Michael Schmidt

That sheep-napping case involving Canadian farmers Michael Schmidt and Montana Jones is turning into a major criminal and political drama. 

If you’ll remember, this case stems from a 2010 dispute between the Canadian government and farm owner Montana Jones over whether her rare Shropshire sheep should be slaughtered because they were supposedly exposed to the serious disease, scrapie. The Canadian Food Inspection Agency (CFIA), the equivalent to the U.S. Food and Drug Administration, insisted the sheep needed to be slaughtered to determine for certain whether they harbored scrapie. Jones insisted there was no evidence they did, and sought to negotiate a compromise whereby her farm would be quarantined for up to five years to be certain. 

The CFIA refused to bend. When its agents arrived in 2012, the sheep had disappeared, with only a note left behind that the sheep had been placed in “protective custody” by something called the “Farmers Peace Corps.”

Schmidt has said he, Jones, and two others “have been charged with conspiracy for attempting to save a rare heritage sheep.” Actually, there were four charges—two of conspiracy and two related to violating CFIA orders. 

How do I know the government plans to turn this into a major case? All the signs are there as an official “preliminary inquiry” launched this week. According to reports on the case in the Bovine and elsewhere, here are the signs:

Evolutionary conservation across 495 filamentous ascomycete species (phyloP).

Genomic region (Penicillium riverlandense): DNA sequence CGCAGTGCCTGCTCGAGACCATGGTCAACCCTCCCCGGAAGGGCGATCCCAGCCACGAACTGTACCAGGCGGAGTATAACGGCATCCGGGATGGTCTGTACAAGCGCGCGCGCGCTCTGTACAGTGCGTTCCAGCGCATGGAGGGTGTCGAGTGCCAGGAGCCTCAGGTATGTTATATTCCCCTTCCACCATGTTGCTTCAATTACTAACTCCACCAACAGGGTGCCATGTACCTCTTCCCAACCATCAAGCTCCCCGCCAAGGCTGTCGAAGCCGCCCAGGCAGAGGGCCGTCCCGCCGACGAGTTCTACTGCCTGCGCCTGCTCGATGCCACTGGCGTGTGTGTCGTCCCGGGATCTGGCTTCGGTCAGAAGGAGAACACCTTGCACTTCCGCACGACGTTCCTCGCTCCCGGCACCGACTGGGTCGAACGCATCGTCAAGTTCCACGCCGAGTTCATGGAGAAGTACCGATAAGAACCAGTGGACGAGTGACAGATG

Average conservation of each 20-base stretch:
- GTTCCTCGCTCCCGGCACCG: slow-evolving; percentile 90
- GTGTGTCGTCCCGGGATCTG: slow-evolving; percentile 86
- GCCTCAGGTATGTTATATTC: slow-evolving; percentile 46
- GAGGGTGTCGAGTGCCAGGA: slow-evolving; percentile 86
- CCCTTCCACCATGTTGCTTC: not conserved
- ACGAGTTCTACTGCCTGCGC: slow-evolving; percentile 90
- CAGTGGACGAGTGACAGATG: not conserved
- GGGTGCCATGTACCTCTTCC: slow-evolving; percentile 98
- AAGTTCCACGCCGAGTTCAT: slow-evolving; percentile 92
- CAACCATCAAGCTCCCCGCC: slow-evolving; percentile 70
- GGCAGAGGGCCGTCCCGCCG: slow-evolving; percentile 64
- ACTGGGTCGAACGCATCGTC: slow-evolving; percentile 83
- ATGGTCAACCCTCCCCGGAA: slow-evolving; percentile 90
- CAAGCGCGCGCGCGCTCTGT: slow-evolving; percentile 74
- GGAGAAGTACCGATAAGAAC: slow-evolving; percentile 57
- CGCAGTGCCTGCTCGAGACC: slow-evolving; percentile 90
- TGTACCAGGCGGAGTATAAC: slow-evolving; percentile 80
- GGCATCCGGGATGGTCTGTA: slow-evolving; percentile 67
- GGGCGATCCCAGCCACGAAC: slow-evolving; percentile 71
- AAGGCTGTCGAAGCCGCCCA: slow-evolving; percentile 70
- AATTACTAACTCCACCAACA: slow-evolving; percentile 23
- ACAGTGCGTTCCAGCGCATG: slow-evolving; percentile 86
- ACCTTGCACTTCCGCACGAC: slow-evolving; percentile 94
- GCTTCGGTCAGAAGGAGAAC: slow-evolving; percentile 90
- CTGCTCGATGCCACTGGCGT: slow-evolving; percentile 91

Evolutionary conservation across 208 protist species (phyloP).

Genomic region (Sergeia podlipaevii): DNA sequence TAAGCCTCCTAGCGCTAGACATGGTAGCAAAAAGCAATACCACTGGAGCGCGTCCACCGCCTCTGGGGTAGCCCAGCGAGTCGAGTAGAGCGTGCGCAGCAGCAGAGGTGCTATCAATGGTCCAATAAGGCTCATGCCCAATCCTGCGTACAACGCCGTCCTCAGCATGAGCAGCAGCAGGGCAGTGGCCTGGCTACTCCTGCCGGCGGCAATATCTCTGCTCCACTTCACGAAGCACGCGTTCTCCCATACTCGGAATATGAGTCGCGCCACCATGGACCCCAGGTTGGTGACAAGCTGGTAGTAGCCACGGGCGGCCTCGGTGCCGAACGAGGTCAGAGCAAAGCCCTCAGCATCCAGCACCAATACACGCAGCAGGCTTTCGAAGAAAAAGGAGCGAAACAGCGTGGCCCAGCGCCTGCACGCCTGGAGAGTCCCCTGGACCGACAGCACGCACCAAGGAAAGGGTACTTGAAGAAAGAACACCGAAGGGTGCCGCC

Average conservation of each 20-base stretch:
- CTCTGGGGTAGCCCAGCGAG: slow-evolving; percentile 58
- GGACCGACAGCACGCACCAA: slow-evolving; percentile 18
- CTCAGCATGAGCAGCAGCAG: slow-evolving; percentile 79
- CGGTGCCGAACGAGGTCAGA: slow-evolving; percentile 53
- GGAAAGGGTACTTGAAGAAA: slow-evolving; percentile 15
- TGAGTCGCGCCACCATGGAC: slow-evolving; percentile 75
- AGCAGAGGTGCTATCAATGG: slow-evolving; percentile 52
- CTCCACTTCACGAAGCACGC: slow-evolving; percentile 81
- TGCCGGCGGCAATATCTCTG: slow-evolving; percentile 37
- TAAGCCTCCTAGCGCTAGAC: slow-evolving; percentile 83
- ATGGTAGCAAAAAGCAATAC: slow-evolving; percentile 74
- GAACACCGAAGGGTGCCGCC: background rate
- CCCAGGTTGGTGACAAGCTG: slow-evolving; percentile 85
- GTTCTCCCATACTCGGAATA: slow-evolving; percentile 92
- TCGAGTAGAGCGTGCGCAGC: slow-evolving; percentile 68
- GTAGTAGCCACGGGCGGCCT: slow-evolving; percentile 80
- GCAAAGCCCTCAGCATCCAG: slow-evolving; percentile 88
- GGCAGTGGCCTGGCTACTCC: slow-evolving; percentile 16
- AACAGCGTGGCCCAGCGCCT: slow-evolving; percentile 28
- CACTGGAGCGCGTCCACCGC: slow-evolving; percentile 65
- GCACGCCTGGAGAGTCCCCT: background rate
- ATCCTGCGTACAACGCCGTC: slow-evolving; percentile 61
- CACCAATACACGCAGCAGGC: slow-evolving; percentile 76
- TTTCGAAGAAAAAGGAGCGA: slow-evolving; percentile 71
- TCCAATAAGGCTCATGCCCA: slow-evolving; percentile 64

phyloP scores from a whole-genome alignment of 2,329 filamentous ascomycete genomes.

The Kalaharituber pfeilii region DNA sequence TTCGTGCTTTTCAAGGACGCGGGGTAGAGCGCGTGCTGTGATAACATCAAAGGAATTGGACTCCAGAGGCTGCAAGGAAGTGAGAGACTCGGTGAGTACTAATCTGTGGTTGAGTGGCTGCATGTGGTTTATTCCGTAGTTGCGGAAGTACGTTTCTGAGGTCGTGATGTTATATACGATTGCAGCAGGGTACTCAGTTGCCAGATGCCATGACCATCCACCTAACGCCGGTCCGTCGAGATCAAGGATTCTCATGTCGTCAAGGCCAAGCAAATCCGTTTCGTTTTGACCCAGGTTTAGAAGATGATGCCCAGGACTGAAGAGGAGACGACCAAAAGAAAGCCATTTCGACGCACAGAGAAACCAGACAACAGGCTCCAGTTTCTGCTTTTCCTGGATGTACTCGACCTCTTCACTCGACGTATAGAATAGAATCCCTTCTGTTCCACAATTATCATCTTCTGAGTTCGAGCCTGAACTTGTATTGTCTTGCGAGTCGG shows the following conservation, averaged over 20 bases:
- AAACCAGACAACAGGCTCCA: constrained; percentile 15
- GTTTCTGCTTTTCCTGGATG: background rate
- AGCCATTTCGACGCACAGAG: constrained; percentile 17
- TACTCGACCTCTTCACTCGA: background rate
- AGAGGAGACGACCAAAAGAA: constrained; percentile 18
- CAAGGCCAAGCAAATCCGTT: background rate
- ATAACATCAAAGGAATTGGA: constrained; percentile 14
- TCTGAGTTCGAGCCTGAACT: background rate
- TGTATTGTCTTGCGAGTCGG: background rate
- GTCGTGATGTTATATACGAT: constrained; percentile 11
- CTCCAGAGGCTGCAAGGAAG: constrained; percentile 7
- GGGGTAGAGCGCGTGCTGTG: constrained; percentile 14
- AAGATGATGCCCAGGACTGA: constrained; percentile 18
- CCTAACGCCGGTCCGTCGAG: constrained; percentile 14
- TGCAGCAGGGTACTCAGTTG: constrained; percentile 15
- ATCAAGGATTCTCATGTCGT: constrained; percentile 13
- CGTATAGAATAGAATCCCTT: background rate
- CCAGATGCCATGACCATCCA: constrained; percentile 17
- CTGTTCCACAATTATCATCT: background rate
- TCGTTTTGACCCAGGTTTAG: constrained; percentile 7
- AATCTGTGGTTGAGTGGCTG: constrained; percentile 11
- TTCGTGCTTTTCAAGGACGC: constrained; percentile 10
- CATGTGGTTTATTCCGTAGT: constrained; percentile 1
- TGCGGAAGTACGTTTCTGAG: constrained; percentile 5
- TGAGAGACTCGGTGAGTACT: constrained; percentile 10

* The courts have set aside 15 days—a huge amount of time by court standards anywhere—for the current preliminary inquiry, where the government is presenting its evidence, to convince a judge that a trial is warranted. 

* The prosecution may call Karen Selick of the Canadian Constitutional Foundation and one of the defense lawyers, as a witness. There is no obvious reason the prosecution needs to do that….except to weaken the defense, since she wouldn’t be able to participate as a defense lawyer (or even attend the proceedings prior to her testimony, as all witnesses are excluded from hearing testimony before they testify). This would represent the second effort to sabotage the defense; the government argued (unsuccessfully) last summer that another lawyer, Shawn Buckley, should be removed from the case. Harassing the defense team this way is not only disgusting behavior by the government, but it’s also a telling indication that the state is seriously worried about its case.

* The prosecution has already made a plea deal with one of the defendants. In exchange for probation, the defendant, Suzanne Atkinson, will no doubt be called to testify against the other defendants.  

This case is clearly about control. The CFIA is determined to teach its long-time nemesis, Michael Schmidt, a lesson about who is in charge of Canada’s farm and food system. To do that, it will no doubt trot out endless “experts” to testify the CFIA was only trying to “protect” the public by being unbending in its determination to destroy Montana Jones’ farming operation. 

The judge will almost certainly go along with the CFIA and order a trial, because that is what judges do—they won’t take the risk that the public health people are right in the fear mongering that will undoubtedly form the basis of the government’s argument.

That will set the stage for a show trial of Schmidt and Jones, designed to hoist the two up as irresponsible farmers prepared to sacrifice Canadian agriculture and the health of Canadian citizens on behalf of some warped idea of freedom and rights. 

A jury will make the final determination. In the climate of fear mongering that will be created, it will be a tough task for ordinary citizens to resist the government’s effort to create panic.